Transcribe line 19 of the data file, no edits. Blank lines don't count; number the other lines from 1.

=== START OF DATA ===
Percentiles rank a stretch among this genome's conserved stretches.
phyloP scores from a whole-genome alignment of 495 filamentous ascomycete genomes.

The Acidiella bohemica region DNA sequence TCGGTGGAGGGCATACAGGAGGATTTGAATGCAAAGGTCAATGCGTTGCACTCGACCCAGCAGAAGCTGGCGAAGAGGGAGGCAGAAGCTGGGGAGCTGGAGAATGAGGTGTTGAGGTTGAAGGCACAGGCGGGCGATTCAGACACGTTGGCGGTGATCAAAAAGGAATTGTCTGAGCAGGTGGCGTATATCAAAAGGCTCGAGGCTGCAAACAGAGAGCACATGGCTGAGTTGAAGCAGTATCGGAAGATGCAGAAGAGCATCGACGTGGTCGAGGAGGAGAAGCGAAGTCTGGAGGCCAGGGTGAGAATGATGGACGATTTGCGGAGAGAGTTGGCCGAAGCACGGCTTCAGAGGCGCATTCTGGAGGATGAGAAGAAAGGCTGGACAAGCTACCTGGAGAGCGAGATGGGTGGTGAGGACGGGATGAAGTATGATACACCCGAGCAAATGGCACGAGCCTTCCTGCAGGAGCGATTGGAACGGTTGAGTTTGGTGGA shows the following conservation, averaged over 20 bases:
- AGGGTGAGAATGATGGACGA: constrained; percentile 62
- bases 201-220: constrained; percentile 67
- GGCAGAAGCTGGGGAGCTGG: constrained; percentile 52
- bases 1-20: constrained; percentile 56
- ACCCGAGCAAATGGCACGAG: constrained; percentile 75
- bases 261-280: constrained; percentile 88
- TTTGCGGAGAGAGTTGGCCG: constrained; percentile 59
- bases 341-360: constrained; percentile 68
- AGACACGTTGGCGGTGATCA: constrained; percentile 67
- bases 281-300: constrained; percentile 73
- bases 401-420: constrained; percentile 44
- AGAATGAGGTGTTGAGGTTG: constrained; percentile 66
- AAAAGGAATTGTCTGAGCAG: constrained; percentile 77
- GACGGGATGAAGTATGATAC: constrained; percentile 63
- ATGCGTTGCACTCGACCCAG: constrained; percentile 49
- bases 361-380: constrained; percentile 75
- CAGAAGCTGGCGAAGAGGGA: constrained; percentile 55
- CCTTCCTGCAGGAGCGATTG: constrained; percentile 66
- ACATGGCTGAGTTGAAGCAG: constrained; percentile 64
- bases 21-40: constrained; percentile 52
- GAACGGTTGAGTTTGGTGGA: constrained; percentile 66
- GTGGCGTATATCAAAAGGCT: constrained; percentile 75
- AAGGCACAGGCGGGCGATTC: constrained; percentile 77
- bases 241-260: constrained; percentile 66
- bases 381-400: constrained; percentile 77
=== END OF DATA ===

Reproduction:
- bases 361-380: constrained; percentile 75